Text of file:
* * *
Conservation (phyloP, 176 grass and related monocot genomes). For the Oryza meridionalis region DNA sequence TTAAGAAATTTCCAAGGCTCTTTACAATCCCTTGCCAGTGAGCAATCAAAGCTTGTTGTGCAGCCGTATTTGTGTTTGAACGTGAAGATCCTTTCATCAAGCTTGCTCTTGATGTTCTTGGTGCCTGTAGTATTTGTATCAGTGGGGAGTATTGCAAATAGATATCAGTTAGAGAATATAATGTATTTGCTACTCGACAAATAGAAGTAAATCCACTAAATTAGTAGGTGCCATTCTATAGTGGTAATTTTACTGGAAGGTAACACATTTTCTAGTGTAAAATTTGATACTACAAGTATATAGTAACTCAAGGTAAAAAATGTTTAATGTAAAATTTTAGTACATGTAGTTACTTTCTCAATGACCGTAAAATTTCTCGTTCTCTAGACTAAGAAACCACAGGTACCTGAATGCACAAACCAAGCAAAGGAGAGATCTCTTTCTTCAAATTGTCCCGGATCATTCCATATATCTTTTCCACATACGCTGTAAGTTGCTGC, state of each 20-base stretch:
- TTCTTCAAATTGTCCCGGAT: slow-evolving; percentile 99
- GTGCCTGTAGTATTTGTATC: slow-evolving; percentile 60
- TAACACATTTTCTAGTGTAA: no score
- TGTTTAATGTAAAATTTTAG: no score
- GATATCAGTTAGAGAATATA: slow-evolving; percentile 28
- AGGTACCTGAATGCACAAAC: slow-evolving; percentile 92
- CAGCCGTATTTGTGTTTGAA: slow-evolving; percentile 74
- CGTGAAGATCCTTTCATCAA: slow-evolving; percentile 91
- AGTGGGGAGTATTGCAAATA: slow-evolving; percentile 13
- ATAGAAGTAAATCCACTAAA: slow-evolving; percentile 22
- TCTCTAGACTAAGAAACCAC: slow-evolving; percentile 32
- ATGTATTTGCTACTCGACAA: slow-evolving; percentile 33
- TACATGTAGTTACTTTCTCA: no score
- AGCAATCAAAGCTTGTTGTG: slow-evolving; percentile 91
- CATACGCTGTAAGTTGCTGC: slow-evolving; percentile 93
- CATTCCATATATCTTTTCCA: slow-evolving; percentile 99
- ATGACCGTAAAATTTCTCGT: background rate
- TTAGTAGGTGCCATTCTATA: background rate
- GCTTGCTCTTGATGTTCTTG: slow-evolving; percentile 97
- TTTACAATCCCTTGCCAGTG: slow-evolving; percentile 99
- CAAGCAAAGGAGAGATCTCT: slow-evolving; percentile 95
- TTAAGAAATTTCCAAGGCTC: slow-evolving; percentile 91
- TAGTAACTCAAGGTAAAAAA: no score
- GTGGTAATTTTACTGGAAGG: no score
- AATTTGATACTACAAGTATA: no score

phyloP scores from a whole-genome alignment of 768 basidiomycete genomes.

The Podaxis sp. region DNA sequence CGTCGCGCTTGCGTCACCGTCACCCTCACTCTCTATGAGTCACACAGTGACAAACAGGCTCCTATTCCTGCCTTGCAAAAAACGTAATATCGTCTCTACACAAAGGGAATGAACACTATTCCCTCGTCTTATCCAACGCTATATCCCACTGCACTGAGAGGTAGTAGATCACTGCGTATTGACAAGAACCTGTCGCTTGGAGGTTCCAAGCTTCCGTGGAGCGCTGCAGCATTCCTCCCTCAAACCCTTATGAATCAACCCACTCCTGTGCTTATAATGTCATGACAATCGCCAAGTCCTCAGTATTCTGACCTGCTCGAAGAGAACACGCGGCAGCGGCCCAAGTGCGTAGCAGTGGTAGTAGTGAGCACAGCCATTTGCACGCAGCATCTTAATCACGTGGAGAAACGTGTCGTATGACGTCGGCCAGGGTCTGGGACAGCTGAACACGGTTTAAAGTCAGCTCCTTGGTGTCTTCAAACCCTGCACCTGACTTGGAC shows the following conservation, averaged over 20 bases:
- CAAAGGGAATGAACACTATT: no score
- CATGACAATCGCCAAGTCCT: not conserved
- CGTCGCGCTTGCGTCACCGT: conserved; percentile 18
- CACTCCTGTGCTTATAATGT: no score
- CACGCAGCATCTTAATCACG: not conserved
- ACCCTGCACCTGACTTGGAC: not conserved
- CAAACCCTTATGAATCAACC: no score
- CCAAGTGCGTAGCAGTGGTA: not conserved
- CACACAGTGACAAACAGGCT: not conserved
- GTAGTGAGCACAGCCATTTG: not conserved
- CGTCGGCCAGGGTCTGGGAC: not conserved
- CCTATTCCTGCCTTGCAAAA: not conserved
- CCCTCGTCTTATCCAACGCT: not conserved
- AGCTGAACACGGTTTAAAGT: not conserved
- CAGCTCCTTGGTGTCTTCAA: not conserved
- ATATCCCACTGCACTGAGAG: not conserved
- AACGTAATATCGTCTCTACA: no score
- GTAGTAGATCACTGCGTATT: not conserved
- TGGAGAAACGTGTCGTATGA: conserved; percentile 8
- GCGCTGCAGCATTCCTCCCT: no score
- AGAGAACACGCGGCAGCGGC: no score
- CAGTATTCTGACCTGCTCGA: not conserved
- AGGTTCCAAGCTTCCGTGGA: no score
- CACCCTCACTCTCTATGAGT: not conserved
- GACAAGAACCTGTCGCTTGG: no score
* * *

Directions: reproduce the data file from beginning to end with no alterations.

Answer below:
Conservation (phyloP, 176 grass and related monocot genomes). For the Oryza meridionalis region DNA sequence TTAAGAAATTTCCAAGGCTCTTTACAATCCCTTGCCAGTGAGCAATCAAAGCTTGTTGTGCAGCCGTATTTGTGTTTGAACGTGAAGATCCTTTCATCAAGCTTGCTCTTGATGTTCTTGGTGCCTGTAGTATTTGTATCAGTGGGGAGTATTGCAAATAGATATCAGTTAGAGAATATAATGTATTTGCTACTCGACAAATAGAAGTAAATCCACTAAATTAGTAGGTGCCATTCTATAGTGGTAATTTTACTGGAAGGTAACACATTTTCTAGTGTAAAATTTGATACTACAAGTATATAGTAACTCAAGGTAAAAAATGTTTAATGTAAAATTTTAGTACATGTAGTTACTTTCTCAATGACCGTAAAATTTCTCGTTCTCTAGACTAAGAAACCACAGGTACCTGAATGCACAAACCAAGCAAAGGAGAGATCTCTTTCTTCAAATTGTCCCGGATCATTCCATATATCTTTTCCACATACGCTGTAAGTTGCTGC, state of each 20-base stretch:
- TTCTTCAAATTGTCCCGGAT: slow-evolving; percentile 99
- GTGCCTGTAGTATTTGTATC: slow-evolving; percentile 60
- TAACACATTTTCTAGTGTAA: no score
- TGTTTAATGTAAAATTTTAG: no score
- GATATCAGTTAGAGAATATA: slow-evolving; percentile 28
- AGGTACCTGAATGCACAAAC: slow-evolving; percentile 92
- CAGCCGTATTTGTGTTTGAA: slow-evolving; percentile 74
- CGTGAAGATCCTTTCATCAA: slow-evolving; percentile 91
- AGTGGGGAGTATTGCAAATA: slow-evolving; percentile 13
- ATAGAAGTAAATCCACTAAA: slow-evolving; percentile 22
- TCTCTAGACTAAGAAACCAC: slow-evolving; percentile 32
- ATGTATTTGCTACTCGACAA: slow-evolving; percentile 33
- TACATGTAGTTACTTTCTCA: no score
- AGCAATCAAAGCTTGTTGTG: slow-evolving; percentile 91
- CATACGCTGTAAGTTGCTGC: slow-evolving; percentile 93
- CATTCCATATATCTTTTCCA: slow-evolving; percentile 99
- ATGACCGTAAAATTTCTCGT: background rate
- TTAGTAGGTGCCATTCTATA: background rate
- GCTTGCTCTTGATGTTCTTG: slow-evolving; percentile 97
- TTTACAATCCCTTGCCAGTG: slow-evolving; percentile 99
- CAAGCAAAGGAGAGATCTCT: slow-evolving; percentile 95
- TTAAGAAATTTCCAAGGCTC: slow-evolving; percentile 91
- TAGTAACTCAAGGTAAAAAA: no score
- GTGGTAATTTTACTGGAAGG: no score
- AATTTGATACTACAAGTATA: no score

phyloP scores from a whole-genome alignment of 768 basidiomycete genomes.

The Podaxis sp. region DNA sequence CGTCGCGCTTGCGTCACCGTCACCCTCACTCTCTATGAGTCACACAGTGACAAACAGGCTCCTATTCCTGCCTTGCAAAAAACGTAATATCGTCTCTACACAAAGGGAATGAACACTATTCCCTCGTCTTATCCAACGCTATATCCCACTGCACTGAGAGGTAGTAGATCACTGCGTATTGACAAGAACCTGTCGCTTGGAGGTTCCAAGCTTCCGTGGAGCGCTGCAGCATTCCTCCCTCAAACCCTTATGAATCAACCCACTCCTGTGCTTATAATGTCATGACAATCGCCAAGTCCTCAGTATTCTGACCTGCTCGAAGAGAACACGCGGCAGCGGCCCAAGTGCGTAGCAGTGGTAGTAGTGAGCACAGCCATTTGCACGCAGCATCTTAATCACGTGGAGAAACGTGTCGTATGACGTCGGCCAGGGTCTGGGACAGCTGAACACGGTTTAAAGTCAGCTCCTTGGTGTCTTCAAACCCTGCACCTGACTTGGAC shows the following conservation, averaged over 20 bases:
- CAAAGGGAATGAACACTATT: no score
- CATGACAATCGCCAAGTCCT: not conserved
- CGTCGCGCTTGCGTCACCGT: conserved; percentile 18
- CACTCCTGTGCTTATAATGT: no score
- CACGCAGCATCTTAATCACG: not conserved
- ACCCTGCACCTGACTTGGAC: not conserved
- CAAACCCTTATGAATCAACC: no score
- CCAAGTGCGTAGCAGTGGTA: not conserved
- CACACAGTGACAAACAGGCT: not conserved
- GTAGTGAGCACAGCCATTTG: not conserved
- CGTCGGCCAGGGTCTGGGAC: not conserved
- CCTATTCCTGCCTTGCAAAA: not conserved
- CCCTCGTCTTATCCAACGCT: not conserved
- AGCTGAACACGGTTTAAAGT: not conserved
- CAGCTCCTTGGTGTCTTCAA: not conserved
- ATATCCCACTGCACTGAGAG: not conserved
- AACGTAATATCGTCTCTACA: no score
- GTAGTAGATCACTGCGTATT: not conserved
- TGGAGAAACGTGTCGTATGA: conserved; percentile 8
- GCGCTGCAGCATTCCTCCCT: no score
- AGAGAACACGCGGCAGCGGC: no score
- CAGTATTCTGACCTGCTCGA: not conserved
- AGGTTCCAAGCTTCCGTGGA: no score
- CACCCTCACTCTCTATGAGT: not conserved
- GACAAGAACCTGTCGCTTGG: no score